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How much will Orlando Magic’s draft history impact this year’s selections?

The Orlando Magic’s front office, led by president of basketball operations Jeff Weltman and general manager John Hammond, have shown an affinity for certain types of players in drafts.

They’re well aware of the reputation.

“We’ve always liked long, lanky guys,” Hammond said during a recent appearance on the Bart & Hahn podcast. “In today’s game, multi-positional players are so important. The game today, defensively in particular, is all about switching. Switching ball screens and screens off the ball. On the other end of the floor, it’s kind of the same way because the floor is so spaced. Multi-dimensional players are really important in today’s game.”

There are no shortage of examples of a Weltman-Hammond-led front office prioritizing length when evaluating players in drafts.

The most obvious example is Hammond and Weltman spearheading the Milwaukee Bucks front office that drafted Giannis Antetokounmpo with the No. 15 pick in 2013.

Weltman, who was Milwaukee’s assistant general manager from 2008-13, left the Bucks shortly before the 2013 draft to become the Toronto Raptors’ executive vice president of basketball operations.

They also led the Bucks in drafting Larry Sanders (6-foot-9 without shoes with a 7-foot-5 wingspan) in 2010 and John Henson (6-foot-9 with a 7-foot-5 wingspan) in ‘12. Hammond, who was the Bucks’ general manager from April 2008 through May 2017 before joining the Magic, drafted Thon Maker (6-foot-11 with a 7-foot-3 wingspan) in 2016.

That appreciation for lankier players carried over to Orlando, with the Magic drafting Jonathan Isaac (2017) and Mo Bamba (2018) in back-to-back years.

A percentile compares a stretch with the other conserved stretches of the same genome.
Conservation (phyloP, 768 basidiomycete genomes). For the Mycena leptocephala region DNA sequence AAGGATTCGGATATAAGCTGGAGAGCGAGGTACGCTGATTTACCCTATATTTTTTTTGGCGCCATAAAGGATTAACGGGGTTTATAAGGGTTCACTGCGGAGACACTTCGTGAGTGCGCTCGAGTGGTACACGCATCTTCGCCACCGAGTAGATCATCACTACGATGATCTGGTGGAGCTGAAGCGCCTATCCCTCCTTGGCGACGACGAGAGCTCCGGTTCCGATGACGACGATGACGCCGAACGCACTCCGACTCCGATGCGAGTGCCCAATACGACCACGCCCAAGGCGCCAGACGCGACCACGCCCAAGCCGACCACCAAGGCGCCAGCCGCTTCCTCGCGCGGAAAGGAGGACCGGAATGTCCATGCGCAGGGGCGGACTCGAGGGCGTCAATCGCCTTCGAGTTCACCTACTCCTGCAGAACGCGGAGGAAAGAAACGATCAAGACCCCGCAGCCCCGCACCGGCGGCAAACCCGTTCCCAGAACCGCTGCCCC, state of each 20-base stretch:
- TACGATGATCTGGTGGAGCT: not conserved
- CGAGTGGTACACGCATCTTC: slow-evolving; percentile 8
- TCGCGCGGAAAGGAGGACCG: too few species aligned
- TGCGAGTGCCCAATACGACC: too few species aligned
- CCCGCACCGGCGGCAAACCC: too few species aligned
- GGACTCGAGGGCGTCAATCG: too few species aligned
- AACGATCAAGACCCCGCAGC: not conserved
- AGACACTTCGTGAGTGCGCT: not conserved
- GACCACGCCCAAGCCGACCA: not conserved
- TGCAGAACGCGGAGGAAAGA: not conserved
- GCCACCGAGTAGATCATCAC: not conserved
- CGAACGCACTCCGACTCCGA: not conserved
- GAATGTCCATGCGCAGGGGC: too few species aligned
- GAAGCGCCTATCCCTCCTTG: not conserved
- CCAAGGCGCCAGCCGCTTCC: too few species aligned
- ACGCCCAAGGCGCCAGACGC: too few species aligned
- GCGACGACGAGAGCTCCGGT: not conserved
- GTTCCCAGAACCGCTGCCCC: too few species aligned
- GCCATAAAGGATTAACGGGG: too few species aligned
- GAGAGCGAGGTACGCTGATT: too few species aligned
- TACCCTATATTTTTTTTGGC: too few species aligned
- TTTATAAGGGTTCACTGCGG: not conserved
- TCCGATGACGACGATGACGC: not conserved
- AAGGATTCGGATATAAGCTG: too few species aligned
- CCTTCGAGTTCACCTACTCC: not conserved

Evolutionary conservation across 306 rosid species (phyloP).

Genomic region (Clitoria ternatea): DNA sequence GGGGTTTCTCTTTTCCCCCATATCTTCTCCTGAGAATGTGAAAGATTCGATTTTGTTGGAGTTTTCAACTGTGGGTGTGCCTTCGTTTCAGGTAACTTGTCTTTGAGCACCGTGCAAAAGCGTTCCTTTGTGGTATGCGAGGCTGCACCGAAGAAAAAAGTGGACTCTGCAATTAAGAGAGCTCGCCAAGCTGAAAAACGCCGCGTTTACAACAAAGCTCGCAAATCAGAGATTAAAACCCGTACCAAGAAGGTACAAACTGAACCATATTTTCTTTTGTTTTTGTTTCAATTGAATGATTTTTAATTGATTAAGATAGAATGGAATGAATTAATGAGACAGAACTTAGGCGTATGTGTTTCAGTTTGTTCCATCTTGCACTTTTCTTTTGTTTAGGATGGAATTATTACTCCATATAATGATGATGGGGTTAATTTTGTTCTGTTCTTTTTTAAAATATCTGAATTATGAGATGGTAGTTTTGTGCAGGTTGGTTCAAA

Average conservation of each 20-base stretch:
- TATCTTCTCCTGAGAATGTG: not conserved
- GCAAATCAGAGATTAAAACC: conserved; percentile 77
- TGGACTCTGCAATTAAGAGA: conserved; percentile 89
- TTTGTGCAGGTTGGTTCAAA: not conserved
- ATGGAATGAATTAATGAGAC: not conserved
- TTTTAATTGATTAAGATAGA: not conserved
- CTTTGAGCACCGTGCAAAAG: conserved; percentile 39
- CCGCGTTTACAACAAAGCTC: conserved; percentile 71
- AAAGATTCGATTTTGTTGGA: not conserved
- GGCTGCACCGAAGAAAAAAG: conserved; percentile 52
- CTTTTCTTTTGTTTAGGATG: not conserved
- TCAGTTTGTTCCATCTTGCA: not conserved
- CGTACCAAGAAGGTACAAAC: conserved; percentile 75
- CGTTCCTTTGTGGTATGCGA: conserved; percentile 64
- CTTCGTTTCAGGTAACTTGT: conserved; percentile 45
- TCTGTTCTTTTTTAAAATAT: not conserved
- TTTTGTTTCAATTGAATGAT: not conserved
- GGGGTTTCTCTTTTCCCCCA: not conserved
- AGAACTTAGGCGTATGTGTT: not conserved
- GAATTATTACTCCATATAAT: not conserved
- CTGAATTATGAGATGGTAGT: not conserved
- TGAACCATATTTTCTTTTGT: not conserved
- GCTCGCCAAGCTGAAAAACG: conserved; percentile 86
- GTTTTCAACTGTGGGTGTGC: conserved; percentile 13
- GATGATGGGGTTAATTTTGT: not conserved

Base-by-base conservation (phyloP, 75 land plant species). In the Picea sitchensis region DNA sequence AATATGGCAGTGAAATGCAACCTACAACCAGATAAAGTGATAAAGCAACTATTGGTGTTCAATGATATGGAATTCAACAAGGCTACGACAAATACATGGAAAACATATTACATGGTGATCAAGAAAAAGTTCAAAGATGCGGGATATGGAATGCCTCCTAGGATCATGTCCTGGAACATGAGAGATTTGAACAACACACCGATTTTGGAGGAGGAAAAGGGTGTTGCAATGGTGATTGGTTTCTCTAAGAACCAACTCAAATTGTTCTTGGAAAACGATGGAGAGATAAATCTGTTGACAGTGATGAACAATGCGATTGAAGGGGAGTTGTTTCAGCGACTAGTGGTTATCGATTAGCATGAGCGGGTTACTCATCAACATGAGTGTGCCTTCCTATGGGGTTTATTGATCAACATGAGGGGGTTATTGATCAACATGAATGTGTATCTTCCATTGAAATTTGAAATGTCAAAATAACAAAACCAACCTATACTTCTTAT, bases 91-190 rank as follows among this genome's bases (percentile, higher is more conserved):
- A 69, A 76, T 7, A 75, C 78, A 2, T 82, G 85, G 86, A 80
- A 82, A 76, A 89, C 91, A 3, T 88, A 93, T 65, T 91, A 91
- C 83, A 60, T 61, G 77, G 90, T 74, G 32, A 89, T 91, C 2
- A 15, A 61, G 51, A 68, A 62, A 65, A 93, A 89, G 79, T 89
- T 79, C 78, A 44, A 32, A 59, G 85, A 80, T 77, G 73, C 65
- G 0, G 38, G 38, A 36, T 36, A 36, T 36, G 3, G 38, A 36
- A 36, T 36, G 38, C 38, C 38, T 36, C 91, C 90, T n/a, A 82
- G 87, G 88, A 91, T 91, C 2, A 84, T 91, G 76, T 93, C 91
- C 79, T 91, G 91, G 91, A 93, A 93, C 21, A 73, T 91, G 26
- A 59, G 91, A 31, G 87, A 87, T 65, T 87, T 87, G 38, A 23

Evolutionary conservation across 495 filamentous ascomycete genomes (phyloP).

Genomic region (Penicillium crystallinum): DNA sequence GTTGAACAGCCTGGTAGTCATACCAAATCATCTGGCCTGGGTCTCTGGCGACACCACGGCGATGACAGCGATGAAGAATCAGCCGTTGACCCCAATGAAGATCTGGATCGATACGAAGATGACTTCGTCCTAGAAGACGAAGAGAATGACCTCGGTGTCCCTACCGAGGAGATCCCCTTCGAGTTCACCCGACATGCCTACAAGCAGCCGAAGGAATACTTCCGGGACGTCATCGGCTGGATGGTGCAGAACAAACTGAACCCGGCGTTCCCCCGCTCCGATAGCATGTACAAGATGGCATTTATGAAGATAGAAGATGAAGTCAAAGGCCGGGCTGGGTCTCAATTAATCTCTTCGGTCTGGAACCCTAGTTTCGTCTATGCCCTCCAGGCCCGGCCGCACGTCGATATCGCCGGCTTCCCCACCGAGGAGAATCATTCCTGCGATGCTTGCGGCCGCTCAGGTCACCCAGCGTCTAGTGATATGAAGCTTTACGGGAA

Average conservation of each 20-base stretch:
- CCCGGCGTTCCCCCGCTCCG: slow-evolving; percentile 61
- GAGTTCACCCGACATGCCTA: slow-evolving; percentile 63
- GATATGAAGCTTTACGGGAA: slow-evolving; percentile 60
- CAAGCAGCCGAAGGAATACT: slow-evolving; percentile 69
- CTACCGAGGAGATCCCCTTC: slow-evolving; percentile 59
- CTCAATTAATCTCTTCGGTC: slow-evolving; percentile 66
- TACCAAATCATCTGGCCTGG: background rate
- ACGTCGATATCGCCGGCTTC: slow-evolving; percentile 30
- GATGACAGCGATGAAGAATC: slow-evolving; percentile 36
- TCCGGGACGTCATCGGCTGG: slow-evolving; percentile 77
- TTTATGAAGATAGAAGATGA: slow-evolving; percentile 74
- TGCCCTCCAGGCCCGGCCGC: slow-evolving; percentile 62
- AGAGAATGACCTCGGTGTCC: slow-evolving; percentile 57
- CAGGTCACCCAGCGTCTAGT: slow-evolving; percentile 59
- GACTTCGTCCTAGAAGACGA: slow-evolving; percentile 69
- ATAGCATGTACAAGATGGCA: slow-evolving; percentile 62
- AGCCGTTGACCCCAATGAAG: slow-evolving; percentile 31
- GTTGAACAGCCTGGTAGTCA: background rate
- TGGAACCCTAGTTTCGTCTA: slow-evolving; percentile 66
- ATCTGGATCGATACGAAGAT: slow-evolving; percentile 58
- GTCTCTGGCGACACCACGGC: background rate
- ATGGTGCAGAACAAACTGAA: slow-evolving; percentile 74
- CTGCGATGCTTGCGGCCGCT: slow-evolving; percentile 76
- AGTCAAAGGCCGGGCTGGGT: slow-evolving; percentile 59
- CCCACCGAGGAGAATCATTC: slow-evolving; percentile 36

Will their fondness for lankier players continue to show in their selections for the 2022 draft?

Gonzaga big man Chet Holmgren, one of the players the Magic are considering taking with the No. 1 pick, fits the mold.

Although Holmgren wasn’t officially measured during the NBA’s scouting combine this week, he’s been listed at 7-foot and is believed to have a 7-foot-6 wingspan. This helped him become an elite shot-blocker (3.7 blocks with the Bulldogs) and rim deterrent in college.

Orlando also has two second-round picks for the draft at Nos. 32 and 35.

A player to keep an eye on is Santa Clara guard/forward Jalen Williams.

Williams, who averaged 18 points, 4.4 rebounds, 4.2 assists and 1.2 steals, was measured for the 11th-longest wingspan (7-foot-2) at the combine despite being 6-foot-4 without shoes.

Williams told the Orlando Sentinel that the Magic were one of the 15-16 teams he’s spoken with this past week.

While the Magic have a history of trading out of the second round, they’re expected to use at least one of their picks this year. They could also try to console those picks and trade them to get into the back end of the first round.

This article first appeared on Email Khobi Price at or follow him on Twitter at @khobi_price.This article first appeared on Email Khobi Price at or follow him on Twitter at @khobi_price.


Source: Berkshire mont

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